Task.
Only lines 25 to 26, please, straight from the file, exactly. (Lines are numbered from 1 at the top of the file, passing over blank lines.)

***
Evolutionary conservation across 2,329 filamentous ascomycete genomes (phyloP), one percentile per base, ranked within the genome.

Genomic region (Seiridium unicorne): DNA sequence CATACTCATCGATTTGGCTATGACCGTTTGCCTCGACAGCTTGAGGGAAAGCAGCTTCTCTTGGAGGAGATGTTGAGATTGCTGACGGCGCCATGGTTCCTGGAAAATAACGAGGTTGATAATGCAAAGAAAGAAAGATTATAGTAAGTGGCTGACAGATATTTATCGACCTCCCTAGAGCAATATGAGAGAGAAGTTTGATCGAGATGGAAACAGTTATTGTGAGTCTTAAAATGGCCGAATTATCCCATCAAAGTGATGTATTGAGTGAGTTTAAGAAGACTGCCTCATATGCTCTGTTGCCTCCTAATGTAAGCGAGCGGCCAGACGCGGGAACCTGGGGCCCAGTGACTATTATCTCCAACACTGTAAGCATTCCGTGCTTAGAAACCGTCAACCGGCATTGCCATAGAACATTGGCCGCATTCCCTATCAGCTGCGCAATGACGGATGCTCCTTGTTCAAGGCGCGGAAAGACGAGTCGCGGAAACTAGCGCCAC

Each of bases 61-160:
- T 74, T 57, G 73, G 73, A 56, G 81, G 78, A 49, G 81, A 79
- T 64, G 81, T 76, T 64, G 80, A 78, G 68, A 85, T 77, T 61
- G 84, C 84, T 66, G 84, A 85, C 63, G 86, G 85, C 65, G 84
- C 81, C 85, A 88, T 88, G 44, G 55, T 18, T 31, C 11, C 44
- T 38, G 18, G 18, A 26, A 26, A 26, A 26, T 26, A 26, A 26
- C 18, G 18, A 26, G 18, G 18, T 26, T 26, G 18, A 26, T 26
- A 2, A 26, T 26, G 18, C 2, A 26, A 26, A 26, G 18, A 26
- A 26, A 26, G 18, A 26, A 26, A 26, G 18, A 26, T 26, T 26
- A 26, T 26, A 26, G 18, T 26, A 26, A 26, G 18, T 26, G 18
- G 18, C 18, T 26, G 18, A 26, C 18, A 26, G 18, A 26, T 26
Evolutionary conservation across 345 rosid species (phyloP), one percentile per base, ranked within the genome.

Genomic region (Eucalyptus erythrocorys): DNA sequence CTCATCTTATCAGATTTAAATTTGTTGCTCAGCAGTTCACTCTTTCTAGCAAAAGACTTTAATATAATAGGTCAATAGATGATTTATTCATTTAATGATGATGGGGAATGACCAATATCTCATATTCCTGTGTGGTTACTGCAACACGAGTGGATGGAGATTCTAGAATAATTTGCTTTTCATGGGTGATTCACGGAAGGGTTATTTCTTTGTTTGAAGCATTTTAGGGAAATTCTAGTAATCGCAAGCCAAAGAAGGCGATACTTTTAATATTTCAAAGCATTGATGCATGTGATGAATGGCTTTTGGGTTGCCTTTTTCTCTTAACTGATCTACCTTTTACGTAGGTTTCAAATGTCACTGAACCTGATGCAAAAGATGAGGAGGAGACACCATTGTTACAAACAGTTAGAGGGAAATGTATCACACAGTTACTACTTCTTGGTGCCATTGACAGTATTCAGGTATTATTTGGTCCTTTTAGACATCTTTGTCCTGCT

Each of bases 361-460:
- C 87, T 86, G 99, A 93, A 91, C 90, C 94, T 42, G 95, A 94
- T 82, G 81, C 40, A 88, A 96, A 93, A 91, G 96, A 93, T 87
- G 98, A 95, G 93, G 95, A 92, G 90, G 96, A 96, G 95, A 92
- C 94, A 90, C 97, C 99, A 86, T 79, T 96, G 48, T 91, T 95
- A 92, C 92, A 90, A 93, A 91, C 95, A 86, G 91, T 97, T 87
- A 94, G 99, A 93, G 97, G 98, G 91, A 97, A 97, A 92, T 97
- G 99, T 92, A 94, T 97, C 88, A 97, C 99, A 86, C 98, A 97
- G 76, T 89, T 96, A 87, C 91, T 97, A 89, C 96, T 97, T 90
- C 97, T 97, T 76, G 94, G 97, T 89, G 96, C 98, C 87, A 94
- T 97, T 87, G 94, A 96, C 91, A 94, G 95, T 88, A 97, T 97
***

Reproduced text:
- C 97, T 97, T 76, G 94, G 97, T 89, G 96, C 98, C 87, A 94
- T 97, T 87, G 94, A 96, C 91, A 94, G 95, T 88, A 97, T 97